Chris and I are pastors in local churches (Dallas and Nashville). We were so taken with Jesus’ genius and insight in our study of the beginning of the Sermon on the Mount that we felt compelled to share that with a larger community of people. Recent scholarship from thinkers like N.T. Wright, Glen Stassen, and Amy-Jill Levine et al has opened up Jesus’ teaching ministry in provocative ways. We simply felt a burden to connect all of this with people who are in the thick of everyday life: raising kids, working hard, experiencing pain and joy. I explored some of this in my first book, The Feast (Leafwood), but I wanted to go deeper in Jesus’ teaching. Dallas Willard says that if Jesus is divine that probably means he’s also probably the smartest human who’s ever lived. I think Willard’s right. And this book is part of the reason I believe this to be true.

How did you personally come to this new understanding of Heaven in your own life?

Reading the Bible. Seriously. Investing in Jesus. That’s it. More Christians love the Bible than they know what’s actually in it. Jesus’ central teaching was the kingdom of God. In Matthew, Mark, and Luke, Jesus mentions the kingdom over 125 times. It’s the thing he’s most passionate about. The kingdom was his gospel and his gospel had everything to do with the dimension of heaven intersecting with earth. Westerners think of heaven in terms of geography. Not so in the ancient world. Realm, spaces give to the authority of God/Satan, is the language employed. I think my view of heaven on earth is radical only in the true sense that “radical” (radix) means “back to the root.” I think my position is actually a conservative one. I think American notions of heaven (harps, clouds, and spirits floating) is actually the view that should be questioned. Again, the book builds on this, it’s not a book about what will be “like” but rather a book about what it looks like when Jesus’ way (the coming heaven) collides with this world in real time, with real people, in real spaces.

Your book also invites us to reconsider the meaning of “the good life,” in the context of the Beatitudes (Jesus’ Sermon on the Mount).  What do the Beatitudes have to teach us about “the good life?”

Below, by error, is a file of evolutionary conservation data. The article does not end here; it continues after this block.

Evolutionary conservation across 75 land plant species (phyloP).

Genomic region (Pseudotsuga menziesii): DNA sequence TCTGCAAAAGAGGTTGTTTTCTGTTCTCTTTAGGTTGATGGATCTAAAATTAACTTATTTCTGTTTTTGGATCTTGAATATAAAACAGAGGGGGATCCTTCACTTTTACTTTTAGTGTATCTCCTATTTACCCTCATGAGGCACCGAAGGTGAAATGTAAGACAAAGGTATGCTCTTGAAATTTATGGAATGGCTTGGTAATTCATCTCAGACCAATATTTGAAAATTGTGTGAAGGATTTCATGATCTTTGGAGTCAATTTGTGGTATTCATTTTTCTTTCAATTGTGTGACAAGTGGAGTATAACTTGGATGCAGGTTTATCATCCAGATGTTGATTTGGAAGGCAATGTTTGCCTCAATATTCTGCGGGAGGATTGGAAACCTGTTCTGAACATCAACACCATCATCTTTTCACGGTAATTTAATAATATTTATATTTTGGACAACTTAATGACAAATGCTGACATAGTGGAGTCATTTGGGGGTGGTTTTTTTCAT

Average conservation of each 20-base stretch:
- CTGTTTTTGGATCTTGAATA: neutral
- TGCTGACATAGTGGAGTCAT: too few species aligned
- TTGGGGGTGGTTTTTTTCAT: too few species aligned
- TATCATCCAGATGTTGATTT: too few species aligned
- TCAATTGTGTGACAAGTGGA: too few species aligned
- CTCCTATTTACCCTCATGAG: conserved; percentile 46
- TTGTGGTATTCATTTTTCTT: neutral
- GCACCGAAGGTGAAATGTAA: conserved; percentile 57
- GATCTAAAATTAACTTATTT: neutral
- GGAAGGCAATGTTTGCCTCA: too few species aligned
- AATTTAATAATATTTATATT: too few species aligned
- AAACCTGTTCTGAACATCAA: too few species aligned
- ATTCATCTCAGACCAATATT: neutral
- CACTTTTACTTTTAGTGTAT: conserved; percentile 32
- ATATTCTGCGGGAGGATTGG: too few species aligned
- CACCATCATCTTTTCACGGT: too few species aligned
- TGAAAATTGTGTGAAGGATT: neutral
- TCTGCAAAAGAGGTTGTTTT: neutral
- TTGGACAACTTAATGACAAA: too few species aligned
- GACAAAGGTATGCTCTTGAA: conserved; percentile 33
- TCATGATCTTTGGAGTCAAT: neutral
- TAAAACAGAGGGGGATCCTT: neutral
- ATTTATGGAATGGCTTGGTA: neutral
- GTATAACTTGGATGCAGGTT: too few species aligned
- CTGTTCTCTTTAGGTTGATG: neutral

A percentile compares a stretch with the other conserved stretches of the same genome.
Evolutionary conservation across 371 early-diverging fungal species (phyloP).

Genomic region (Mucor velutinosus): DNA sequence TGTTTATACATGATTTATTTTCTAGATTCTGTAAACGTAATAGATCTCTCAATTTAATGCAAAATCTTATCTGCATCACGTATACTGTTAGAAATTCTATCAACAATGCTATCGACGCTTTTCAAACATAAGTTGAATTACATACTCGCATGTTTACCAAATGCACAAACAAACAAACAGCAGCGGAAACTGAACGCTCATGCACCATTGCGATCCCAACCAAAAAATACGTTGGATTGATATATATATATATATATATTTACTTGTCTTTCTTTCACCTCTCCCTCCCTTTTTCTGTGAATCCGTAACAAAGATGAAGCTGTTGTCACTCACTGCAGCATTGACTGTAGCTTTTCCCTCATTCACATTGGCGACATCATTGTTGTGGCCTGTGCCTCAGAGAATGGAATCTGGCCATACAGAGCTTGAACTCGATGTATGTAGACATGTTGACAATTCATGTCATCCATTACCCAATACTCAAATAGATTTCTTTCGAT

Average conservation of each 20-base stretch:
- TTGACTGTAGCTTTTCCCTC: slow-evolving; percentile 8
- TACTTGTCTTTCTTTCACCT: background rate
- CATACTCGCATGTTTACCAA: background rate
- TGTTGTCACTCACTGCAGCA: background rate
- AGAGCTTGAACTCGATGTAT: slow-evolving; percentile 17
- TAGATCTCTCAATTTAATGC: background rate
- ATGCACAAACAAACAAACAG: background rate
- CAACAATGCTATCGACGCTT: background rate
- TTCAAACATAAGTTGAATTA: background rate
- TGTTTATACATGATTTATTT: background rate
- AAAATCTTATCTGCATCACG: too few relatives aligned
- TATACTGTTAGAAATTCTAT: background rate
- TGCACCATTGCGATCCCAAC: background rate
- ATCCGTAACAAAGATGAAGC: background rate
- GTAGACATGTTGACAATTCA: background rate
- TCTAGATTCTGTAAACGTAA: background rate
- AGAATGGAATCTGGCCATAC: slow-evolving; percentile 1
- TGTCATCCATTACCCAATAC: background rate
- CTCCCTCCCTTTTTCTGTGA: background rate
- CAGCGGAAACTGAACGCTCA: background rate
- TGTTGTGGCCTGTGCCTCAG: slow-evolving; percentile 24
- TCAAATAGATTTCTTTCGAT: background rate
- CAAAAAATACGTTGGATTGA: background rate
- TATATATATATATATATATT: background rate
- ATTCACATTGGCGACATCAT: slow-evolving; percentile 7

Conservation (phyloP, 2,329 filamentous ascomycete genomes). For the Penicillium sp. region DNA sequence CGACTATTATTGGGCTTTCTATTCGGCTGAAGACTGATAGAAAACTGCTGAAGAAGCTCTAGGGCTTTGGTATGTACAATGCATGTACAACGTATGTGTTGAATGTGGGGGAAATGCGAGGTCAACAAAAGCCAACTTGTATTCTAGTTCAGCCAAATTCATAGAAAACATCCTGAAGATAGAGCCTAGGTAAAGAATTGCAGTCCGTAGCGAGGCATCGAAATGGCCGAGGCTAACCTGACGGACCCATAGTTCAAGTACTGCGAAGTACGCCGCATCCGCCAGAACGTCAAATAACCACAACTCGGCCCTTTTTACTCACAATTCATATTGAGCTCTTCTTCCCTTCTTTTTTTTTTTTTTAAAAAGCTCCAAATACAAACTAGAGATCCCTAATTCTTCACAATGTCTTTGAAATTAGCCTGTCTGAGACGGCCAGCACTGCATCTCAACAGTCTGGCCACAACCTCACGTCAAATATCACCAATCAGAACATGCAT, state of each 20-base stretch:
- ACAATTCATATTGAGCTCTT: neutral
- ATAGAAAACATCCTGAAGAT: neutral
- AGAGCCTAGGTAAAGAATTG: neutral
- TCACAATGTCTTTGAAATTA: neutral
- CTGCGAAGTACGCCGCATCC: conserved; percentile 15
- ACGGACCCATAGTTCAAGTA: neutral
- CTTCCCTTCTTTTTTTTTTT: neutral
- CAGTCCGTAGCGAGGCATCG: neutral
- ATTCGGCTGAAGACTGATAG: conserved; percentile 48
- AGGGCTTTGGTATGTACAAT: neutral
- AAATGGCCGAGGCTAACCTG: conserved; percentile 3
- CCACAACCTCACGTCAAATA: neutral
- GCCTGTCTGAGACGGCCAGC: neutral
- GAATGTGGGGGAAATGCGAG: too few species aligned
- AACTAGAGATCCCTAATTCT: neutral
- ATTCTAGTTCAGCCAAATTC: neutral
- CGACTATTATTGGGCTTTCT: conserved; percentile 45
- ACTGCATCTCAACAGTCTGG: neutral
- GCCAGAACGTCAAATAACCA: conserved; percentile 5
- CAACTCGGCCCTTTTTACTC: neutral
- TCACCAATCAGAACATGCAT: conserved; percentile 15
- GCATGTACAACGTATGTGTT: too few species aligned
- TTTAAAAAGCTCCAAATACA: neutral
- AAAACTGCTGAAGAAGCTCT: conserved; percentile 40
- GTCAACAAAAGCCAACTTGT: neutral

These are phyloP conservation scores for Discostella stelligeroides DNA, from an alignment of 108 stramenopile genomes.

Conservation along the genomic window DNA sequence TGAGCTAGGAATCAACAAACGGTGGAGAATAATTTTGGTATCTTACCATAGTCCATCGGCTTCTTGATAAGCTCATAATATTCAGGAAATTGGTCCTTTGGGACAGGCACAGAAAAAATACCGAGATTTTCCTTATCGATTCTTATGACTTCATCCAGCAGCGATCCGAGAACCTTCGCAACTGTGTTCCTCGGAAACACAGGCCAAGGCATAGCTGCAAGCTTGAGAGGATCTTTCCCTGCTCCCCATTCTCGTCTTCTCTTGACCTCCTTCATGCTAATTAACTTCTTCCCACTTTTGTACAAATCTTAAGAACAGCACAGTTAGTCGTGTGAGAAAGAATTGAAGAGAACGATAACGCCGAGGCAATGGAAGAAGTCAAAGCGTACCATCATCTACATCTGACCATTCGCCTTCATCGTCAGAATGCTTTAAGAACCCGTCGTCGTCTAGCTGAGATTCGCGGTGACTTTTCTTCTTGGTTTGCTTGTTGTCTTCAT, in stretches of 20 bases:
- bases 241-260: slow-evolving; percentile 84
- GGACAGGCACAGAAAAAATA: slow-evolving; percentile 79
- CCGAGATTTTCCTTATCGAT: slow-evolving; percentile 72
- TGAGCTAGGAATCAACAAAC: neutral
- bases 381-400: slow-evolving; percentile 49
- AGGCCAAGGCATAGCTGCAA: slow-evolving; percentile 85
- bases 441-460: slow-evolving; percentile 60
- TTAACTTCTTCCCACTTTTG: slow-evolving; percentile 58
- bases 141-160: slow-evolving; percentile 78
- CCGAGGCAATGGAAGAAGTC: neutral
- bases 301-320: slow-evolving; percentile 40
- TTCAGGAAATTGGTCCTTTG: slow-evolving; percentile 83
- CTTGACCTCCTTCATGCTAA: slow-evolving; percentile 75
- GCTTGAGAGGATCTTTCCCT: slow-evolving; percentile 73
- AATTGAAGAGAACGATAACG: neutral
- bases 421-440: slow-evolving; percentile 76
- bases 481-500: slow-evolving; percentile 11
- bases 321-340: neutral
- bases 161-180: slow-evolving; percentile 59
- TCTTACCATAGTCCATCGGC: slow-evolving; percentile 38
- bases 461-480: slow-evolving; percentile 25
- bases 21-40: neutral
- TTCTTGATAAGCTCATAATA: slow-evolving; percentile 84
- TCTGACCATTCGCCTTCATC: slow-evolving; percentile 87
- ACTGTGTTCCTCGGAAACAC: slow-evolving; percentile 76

Think about it like this. Do you remember the move Back to the Future? One of the reasons we loved this movie is that the plot messed with our understanding of past, present, and future. As Westerners we are constantly consumed with the present, immediate thing. We have to have this iPad now. We have to get the new iPhone right away. We want the relationship to be all it can be and we want it ten minutes ago. Judaism (and Christianity) teach us that the present only makes sense in light of God’s past (what God does) and God’s future (what God will do). It’s the past and future that teach us what God is doing in the world now.

So, back to Jesus . . . When Jesus is incarnated in the first century, he moved into a very specific time, place, and culture. Jesus was a Jew (he wasn’t from Cleveland). He thought, taught, dressed, and ate like a Jew. But, Jesus was from a different dimension, a different order. He literally stepped into the present in order to show us the future of God. He stepped into the present in order to show us our future as humans made in God’s image. He healed because in the future (heaven) there will be no death. He fed some because in the future there will be no hunger. He forgave because in the future there will be no power of sin. He challenged racism, sexism, and elitism because none of those values in this “world” will be values of the “world to come” and that is good news. So, the more we align ourselves with the values of Jesus’ kingdom, the more blessed we’ll be. The more we step into the future reality, the more peaceful, and joyful. There’s a particular world on its way, we can get busy living as if that’s true or we can, like a stubborn child throwing a the tantrum at the mall unwilling to get up off the floor, pretend like Jesus’ future isn’t on its way. This is why Paul said, “Every knee will bow, and every tongue confess that Jesus is Lord.” You can conform now or later. Eventually God’s going to get you. I think the first thing most people will say when the “new heavens and new earth” are revealed will be, “OH . . .  this is what God was up to this whole time. I get it now. I see.”